Greatest risk factors of mortality from COVID-19 identified in new findings
Hospitalized novel coronavirus (COVID-19) patients have a greater risk of dying if they are men or if they are obese or have complications from diabetes or hypertension, according to a new study by researchers at the University of Maryland School of Medicine (UMSOM) and published in the journal Clinical Infectious Diseases.
For the study, the researchers evaluated nearly 67,000 hospitalized COVID-19 patients in 613 hospitals across the country to determine the link between certain common patient characteristics and the risk of dying from COVID-19.
The analysis found that men had a 30 percent higher risk of dying compared to women of the same age and health status. Hospitalized patients who were obese, had hypertension, or had poorly managed diabetes had a higher risk of dying compared to those who did not have these conditions. Those aged 20 to 39 with these conditions had the biggest difference in their risk of dying compared to their healthier peers, according to the study.
Higher-risk patients may be given the drug remdesivir earlier in their hospitalization to help prevent severe complications or may be considered for closer monitoring or intensive care unit (ICU) admission. Healthcare providers may also want to consider these risks when determining which COVID-19 patients could benefit the most from the new monoclonal antibody therapies that, if given in the first few days of the infection, can reduce the risk of hospitalization, the researchers said.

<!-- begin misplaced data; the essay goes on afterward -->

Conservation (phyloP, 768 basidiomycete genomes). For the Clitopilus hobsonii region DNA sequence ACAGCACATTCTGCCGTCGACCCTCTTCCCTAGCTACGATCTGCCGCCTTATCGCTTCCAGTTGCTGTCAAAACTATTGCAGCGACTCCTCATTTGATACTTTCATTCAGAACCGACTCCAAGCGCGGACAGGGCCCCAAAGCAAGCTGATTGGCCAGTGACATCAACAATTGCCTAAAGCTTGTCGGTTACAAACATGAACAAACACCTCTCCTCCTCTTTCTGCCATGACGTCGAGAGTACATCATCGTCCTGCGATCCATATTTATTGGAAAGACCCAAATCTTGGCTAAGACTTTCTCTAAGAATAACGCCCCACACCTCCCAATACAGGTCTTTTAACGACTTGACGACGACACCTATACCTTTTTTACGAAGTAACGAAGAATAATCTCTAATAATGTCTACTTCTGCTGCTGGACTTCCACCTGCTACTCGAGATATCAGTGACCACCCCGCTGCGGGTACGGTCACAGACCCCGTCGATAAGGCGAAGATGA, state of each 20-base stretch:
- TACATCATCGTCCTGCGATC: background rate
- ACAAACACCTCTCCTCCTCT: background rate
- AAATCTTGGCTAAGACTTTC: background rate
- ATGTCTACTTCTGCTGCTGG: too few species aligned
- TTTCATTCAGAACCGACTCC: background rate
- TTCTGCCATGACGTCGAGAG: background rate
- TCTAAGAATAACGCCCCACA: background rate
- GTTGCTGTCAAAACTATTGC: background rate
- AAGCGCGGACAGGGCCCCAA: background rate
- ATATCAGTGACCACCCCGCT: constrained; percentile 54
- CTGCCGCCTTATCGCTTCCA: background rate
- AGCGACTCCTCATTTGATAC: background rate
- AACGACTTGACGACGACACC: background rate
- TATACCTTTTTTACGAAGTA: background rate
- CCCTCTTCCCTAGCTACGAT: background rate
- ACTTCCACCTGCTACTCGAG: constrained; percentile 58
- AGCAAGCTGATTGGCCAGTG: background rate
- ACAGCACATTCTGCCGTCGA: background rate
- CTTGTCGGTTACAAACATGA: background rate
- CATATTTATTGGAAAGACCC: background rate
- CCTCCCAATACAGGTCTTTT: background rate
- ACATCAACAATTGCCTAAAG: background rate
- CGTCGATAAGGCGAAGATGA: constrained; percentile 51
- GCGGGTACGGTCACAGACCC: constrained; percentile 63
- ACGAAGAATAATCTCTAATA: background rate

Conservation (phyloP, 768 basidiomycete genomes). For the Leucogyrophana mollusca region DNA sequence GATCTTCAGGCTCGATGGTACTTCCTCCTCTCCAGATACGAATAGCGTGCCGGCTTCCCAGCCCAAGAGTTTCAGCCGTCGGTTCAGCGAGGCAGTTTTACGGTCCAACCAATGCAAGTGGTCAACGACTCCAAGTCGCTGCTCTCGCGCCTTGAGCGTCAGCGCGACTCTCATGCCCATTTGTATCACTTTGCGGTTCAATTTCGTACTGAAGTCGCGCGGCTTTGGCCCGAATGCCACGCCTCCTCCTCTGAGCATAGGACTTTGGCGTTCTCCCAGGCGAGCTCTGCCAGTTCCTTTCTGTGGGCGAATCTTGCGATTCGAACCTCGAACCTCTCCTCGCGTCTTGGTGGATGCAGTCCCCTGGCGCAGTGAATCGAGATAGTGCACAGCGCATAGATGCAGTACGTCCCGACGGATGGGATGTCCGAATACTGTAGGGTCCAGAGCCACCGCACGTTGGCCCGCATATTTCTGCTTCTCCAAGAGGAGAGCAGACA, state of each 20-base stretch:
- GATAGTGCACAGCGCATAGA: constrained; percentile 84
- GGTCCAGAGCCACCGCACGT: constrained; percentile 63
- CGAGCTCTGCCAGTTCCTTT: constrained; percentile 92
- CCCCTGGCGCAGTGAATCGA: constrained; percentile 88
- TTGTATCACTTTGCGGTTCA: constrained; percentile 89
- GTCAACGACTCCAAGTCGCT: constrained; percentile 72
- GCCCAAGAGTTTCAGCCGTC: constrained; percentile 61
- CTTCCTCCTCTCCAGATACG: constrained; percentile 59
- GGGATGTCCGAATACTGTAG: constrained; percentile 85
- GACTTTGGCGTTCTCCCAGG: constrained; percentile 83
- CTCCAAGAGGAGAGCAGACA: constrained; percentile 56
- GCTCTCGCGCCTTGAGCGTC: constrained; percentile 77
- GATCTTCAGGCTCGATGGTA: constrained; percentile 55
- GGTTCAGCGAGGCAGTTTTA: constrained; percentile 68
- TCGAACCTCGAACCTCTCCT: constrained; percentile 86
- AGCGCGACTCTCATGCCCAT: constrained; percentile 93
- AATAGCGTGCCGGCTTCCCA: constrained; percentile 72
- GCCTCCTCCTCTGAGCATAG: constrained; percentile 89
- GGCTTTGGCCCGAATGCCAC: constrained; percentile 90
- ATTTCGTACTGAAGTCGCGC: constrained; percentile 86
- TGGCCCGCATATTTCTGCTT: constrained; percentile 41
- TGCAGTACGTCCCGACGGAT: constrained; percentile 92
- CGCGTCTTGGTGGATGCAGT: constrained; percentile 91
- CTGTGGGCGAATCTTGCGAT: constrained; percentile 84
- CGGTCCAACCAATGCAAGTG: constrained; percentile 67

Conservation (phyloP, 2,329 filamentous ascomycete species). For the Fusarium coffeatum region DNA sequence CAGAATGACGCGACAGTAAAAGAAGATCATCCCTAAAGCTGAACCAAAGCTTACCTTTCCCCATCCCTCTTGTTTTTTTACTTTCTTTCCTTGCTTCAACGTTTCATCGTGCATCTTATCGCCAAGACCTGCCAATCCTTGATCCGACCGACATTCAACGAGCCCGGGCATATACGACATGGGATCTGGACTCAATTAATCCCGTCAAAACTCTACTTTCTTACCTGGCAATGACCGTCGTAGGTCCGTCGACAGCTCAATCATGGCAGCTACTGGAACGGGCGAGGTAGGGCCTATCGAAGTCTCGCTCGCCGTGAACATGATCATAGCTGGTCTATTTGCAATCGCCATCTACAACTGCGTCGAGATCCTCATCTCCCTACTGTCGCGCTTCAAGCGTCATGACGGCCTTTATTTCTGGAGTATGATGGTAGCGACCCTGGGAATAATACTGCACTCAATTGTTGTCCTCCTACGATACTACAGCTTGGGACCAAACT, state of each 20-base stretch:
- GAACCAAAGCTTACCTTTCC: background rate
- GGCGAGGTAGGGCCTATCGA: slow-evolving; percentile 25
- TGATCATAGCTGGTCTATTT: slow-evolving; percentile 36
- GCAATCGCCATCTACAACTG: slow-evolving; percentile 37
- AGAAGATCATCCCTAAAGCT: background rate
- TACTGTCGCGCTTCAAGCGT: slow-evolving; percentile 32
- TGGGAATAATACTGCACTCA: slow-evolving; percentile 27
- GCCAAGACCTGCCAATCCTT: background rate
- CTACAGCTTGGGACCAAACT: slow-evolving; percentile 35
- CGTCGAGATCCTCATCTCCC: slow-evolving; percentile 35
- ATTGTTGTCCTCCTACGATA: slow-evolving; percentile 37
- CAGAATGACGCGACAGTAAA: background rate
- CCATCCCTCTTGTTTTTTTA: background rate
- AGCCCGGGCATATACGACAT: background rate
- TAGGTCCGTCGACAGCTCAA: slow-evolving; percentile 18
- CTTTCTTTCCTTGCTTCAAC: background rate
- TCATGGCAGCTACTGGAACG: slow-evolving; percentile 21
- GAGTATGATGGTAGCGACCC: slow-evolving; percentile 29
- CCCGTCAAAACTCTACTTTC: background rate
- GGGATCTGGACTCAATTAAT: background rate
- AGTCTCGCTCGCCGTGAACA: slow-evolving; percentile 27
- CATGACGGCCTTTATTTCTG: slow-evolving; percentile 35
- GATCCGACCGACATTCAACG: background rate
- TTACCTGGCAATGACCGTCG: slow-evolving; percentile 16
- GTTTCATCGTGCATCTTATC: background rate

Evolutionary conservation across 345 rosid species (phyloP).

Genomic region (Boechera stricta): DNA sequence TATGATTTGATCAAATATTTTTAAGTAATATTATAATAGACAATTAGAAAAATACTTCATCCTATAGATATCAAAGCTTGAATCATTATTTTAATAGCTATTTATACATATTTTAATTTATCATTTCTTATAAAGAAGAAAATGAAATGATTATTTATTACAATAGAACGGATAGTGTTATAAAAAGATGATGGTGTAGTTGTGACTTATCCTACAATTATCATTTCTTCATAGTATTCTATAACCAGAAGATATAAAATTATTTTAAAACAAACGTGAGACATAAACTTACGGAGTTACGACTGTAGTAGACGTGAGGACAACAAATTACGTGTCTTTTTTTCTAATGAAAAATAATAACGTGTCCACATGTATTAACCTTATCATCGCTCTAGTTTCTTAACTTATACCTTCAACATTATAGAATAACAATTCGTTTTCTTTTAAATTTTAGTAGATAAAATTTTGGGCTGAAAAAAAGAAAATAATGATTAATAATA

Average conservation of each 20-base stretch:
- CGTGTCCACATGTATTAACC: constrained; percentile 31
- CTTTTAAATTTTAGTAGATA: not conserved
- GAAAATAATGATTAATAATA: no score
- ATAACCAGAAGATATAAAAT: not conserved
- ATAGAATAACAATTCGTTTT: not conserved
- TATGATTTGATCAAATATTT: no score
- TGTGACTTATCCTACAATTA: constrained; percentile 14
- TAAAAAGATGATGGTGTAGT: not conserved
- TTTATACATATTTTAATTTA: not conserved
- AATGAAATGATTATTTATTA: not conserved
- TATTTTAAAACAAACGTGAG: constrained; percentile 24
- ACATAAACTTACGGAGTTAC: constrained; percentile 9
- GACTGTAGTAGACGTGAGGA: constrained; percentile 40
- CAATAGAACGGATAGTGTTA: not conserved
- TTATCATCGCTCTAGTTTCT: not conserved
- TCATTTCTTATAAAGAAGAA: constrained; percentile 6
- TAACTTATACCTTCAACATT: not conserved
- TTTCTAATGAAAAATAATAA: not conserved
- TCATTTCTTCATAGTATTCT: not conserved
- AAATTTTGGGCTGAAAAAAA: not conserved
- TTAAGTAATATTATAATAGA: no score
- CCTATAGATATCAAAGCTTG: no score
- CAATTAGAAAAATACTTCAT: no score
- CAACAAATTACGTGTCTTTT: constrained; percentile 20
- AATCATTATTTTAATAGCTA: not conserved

Age remained the strongest predictor of mortality from COVID-19. Overall, nearly 19 percent of hospitalized COVID-19 patients died from their infection with the lowest mortality among pediatric patients, which was less than 2 percent. Mortality rates increased with each decade of life with the highest mortality, 34 percent, among those aged 80 and older, according to the study.
The researchers also found death rates among hospitalized patients have fallen dramatically since the early weeks of the pandemic in April. This is likely due to the availability of new treatments and more knowledge in the medical community on how to properly manage and care for hospitalized patients, the researchers said.
"Older patients still have the highest risk of dying, but younger patients with obesity or hypertension have the highest risk of dying relative to other patients their age without these conditions," said Katherine Goodman, JD, PhD, study lead author and a postdoctoral fellow in the Department of Epidemiology and Public Health at UMSOM, in a statement. "Doctors may want to be paying extra attention to these younger patients when they're hospitalized to ensure they detect any complications quickly."